Dr. Choi testified that Ms. Valentine came to his department shortly after 11:30 a.m. on July 8, 2003. Before she came in, he had not seen the MRI report dated July 2, 2003. [See Exhibit 3]. The MRI had been taken of the left thigh. The report notes:
“There is an area of marrow signal abnormality seen in the proximal left femur, involving the trochanteric region. The superior portion of the femur is not imaged on this study, there is apparent extension of the lesion into the femoral neck. There is evidence of posterior cortical destruction of more than one-half of circumference of the left femur, which puts the patient at risk for pathologic fracture.

Impression: Findings as above, consistent with metastatic lesion involving the proximal left femur, with cortical destruction that puts the patient at high risk for pathologic fracture.” [id. (emphasis added)].

Although he had seen the x-ray film taken on July 1, 2003, he did not see the report generated. [Exhibit 2]. Dr. Choi agreed that the x-ray film did not show the extent of the cortical damage to the left leg as reported in the MRI report dated July 2, 2003, and that he himself was not aware of the full extent of the cortical damage to the left leg, although he was “aware” (given Ms. Valentine’s transfer for the evaluation) of a “metastatic disease involving the left femur.” [T-47].

When Ms. Valentine arrived at the radiation/oncology department that morning, she was on a stretcher. He could not “recall specifically” who else was there. He said:
“There were other therapists who . . . actually do the procedure . . . and I presume Dr. Lefkowitz [the resident] was there as well.” [T-51].

The patient was in the process of being moved from the stretcher to the simulation table when “she shouted in pain” and they stopped moving her. [T-56].

Dr. Choi explained the several ways in which a patient might be moved in the hospital from one reclining position to another. First, “they could . . . move on their own.” [T-53]. Alternatively,
“you can use the sheet to pull them over or . . . you can pull them over on the mattress . . . or you can use a board or some other device to move them.”
Dr. Choi said: “She was moved . . . on that mattress that she was lying on.” [T-53].

Explaining the mechanics of the method, he said
“usually . . . two people would be on, if the stretcher and the table are next to each other . . . two people would be . . . on . . . the one end of the stretcher and the other people would be on the opposite end of the table.”
[T-54]. The “typical procedure” [T-55] is to coordinate the movement in such a fashion so as to avoid too much movement. The stretcher and the simulation table are parallel and at the same level at the time of the transfer. The mattress is moved laterally with the help of others to slide it over to the simulation table.

He could not recall his own position, or “who did the counting” to coordinate the movement, however. [id.]. He could not recall whether three or four people took part in moving claimant, although four is the optimum number.

When asked what consideration might be involved in deciding whether to utilize a mattress or a sheet, he said that if someone is in pain, one might want to use a mattress or a sheet - “something other than just pulling on the sheet” - but also said that such methods “help facilitate the move, make it easier on the people who are transferring the patient.” [T-55]. If a person is in pain, it is “easier to . . . transfer on a mattress.” He indicated that neither a mattress or a sheet is “traumatic”, but that “a mattress would probably be less . . . traumatic to the move.” [T-56].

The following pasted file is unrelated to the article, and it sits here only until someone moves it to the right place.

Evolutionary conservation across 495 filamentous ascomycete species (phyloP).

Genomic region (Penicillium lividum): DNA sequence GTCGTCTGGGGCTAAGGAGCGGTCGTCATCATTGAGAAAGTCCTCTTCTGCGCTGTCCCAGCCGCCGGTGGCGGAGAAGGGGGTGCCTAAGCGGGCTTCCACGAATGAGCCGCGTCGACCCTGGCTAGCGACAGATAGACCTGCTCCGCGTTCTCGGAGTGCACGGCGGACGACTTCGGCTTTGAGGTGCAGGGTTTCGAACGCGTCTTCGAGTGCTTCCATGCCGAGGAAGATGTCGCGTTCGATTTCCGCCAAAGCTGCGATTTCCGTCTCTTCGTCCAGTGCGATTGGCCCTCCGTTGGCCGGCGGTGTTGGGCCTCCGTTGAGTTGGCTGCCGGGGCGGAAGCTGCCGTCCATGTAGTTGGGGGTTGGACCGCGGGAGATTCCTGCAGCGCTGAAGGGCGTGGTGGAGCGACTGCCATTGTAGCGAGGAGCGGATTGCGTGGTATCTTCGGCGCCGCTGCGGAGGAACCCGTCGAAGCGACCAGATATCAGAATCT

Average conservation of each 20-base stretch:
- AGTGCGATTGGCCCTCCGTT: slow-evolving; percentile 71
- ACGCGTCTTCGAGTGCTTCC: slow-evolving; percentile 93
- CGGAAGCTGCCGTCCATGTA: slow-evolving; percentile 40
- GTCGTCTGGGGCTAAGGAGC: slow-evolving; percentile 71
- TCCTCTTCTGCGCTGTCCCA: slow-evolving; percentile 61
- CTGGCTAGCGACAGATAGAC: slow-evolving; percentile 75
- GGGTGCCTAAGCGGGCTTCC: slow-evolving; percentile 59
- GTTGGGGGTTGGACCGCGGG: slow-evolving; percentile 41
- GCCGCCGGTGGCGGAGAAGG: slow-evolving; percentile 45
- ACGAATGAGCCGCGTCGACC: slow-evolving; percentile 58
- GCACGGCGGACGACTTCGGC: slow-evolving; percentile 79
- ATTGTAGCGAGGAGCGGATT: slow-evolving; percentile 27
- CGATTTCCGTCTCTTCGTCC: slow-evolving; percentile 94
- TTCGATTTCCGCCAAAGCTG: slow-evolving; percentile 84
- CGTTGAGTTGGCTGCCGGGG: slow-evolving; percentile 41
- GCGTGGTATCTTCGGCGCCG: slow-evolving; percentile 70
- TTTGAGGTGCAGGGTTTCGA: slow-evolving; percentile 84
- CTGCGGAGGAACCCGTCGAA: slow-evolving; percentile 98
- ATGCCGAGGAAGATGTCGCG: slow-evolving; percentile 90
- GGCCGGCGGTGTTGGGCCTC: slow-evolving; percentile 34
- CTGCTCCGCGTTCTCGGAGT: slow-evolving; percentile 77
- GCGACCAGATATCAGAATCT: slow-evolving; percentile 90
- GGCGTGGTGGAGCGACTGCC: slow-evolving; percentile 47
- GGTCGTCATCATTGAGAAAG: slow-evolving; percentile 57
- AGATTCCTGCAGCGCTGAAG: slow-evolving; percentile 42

When Ms. Valentine shouted in pain he said she had moved “[p]robably a few inches . . . she was still mainly on the stretcher . . . lying on her back.” Dr. Choi said that he did not “believe she was [jolted around], I don’t recall that at all.” He said: “that’s the whole point of moving the whole mattress and just sliding her over is that you don’t jolt around.” He could not say whether it was “quick or slow. It’s just . . . the pull.” Although he said he did not see her left leg move, there was some movement of her left leg “presumably.” Her body was not secured in any way. “[S]he was lying on a sheet on a mattress.” [T-57-60].

He opined that there was no method for securing her so that there would be no movement of the left leg, saying “there aren’t any such devices.” When counsel suggested that wedges could be put in between the legs to prevent movement, Dr. Choi said “[t]hat wouldn’t prevent movement.” [T-58]. He indicated that such wedges are to “help the patient comfort during the procedure.” [T-59]. He thought that even with a wedge on either side of the leg, “the whole thing would be just lying on a mattress. The wedge would likely move with the leg.” [T-59].

Dr. Choi agreed that in order to suffer a fracture to her left leg given the degree of cortical bone destruction, some trauma must have occurred, and that such trauma likely occurred during this move.

Dr. Choi was generally aware of the patient’s background, including the 1997 breast cancer diagnosis and mastectomy, although he himself had not taken a history. He could not say whether one could infer that a slow moving cancer was involved given Ms. Valentine’s having lived with the disease since 1997, but did agree that “[u]sually” if a cancer were slow-moving there would not be much change in a patient’s condition from week-to-week.